Mining for gold is hard and safety often sacrificed in the interest of profit. The mines are deep and treacherous; the biggest find was discovered two miles beneath the surface in South Africa. Even breathing masks, among the most obvious of protective equipment, are in short supply, if at all. Workers, mostly poor immigrants, suffer from a variety of lung ailments that can incapacitate them. When they are no longer able to work, there are no health benefits to fall back on. These lung ailments are frequently fatal.
Mercury, the most powerful neurotoxin known to man, and widely used in the gold mining industry, is a health hazard to users and to the communities where gold miners work. It is a global pollutant impacting on fish including some used in making sushi, which is a current favourite. Along with the use of Cyanide it is one of the greatest hazards to both man and the natural environment.
Impact on natives in the Amazon (our greed, their need)
In the documentary The Shadow of Gold by Robert Lang, natives speak passionately about how their simple way of life has changed since the influx of thousands of gold prospectors. They complain that the Amazon basin cannot support the onslaught of miners trying to make a living. Their fear for the ecological viability of the Amazon drainage basin is justified. The basin covers an area of about 7,500,000 kilometres or some 40% of South America. Most of the basin is covered by the Amazon Rain Forest (Amazonia) and includes 5,500,000 kilometres of tropical forest.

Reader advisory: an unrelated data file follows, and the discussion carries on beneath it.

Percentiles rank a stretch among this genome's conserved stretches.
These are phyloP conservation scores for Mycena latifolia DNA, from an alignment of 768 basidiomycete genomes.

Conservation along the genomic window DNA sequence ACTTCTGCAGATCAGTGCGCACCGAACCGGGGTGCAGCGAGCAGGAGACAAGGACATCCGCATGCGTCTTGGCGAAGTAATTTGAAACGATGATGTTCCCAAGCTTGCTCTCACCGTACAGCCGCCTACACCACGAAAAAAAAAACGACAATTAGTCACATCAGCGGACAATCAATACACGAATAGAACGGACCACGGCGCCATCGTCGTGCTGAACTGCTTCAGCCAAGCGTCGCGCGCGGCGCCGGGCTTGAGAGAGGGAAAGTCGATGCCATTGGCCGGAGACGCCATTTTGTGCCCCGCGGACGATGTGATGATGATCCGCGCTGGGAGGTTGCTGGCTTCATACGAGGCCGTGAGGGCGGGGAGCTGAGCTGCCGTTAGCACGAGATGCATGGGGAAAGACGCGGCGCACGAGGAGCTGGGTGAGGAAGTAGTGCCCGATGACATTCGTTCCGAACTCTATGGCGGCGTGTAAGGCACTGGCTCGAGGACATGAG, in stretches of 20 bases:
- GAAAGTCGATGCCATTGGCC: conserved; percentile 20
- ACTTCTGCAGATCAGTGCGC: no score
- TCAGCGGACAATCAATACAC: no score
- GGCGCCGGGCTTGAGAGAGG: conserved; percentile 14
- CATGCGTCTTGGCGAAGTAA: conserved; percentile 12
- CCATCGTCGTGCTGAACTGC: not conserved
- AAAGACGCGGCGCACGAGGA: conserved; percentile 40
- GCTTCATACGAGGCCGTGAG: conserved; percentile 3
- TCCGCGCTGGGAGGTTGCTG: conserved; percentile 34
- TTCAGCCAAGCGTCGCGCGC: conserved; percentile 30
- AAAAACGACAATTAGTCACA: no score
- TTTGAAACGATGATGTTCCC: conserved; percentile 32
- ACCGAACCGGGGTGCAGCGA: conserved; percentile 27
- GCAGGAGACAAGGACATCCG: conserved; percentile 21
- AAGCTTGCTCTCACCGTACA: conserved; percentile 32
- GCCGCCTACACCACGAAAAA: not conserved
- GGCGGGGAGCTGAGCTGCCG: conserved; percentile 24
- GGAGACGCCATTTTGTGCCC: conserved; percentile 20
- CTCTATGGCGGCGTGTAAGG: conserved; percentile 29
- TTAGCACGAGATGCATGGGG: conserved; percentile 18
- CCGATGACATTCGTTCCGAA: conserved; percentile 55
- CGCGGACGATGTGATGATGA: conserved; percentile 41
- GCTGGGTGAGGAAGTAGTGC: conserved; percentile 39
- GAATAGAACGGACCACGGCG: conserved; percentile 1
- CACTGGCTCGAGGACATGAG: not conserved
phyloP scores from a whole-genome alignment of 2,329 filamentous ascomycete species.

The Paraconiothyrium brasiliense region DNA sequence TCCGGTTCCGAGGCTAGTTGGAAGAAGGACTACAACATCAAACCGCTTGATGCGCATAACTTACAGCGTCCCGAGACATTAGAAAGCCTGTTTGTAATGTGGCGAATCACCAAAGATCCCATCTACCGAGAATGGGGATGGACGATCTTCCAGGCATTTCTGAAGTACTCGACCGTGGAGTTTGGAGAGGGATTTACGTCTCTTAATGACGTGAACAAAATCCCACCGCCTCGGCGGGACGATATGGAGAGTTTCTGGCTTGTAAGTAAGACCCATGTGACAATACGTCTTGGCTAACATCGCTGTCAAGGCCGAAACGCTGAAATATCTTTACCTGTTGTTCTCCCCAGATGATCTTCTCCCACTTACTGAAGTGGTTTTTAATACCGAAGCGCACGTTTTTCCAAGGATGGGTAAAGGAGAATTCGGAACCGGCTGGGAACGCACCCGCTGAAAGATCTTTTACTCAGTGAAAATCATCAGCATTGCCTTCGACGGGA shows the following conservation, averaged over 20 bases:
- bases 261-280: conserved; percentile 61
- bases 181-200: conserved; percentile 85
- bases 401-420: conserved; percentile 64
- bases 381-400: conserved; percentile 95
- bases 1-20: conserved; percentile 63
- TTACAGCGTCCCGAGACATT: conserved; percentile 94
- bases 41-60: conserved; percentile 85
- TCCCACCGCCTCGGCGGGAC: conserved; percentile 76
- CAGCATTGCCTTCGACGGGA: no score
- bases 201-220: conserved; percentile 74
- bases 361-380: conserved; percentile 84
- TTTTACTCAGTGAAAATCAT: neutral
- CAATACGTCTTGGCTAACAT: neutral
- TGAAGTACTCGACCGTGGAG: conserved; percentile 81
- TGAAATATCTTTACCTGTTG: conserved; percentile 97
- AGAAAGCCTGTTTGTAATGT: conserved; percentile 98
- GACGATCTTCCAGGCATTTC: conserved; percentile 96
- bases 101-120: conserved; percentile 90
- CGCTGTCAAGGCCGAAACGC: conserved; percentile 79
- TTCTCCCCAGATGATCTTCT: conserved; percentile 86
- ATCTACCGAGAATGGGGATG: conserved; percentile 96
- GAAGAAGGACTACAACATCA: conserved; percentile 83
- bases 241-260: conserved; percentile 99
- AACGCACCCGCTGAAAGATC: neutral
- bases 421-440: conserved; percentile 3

This is a territory that sustains life. It is an ecology that once deforested will no longer produce the clean air we count on, and will undoubtedly damage one of the world’s largest freshwater supplies.
Natives in the Amazon have lived in that region as long as they can remember. They worked only to educate and feed their children. Much like their brothers in North America, they have now been expelled from their homeland by settlers.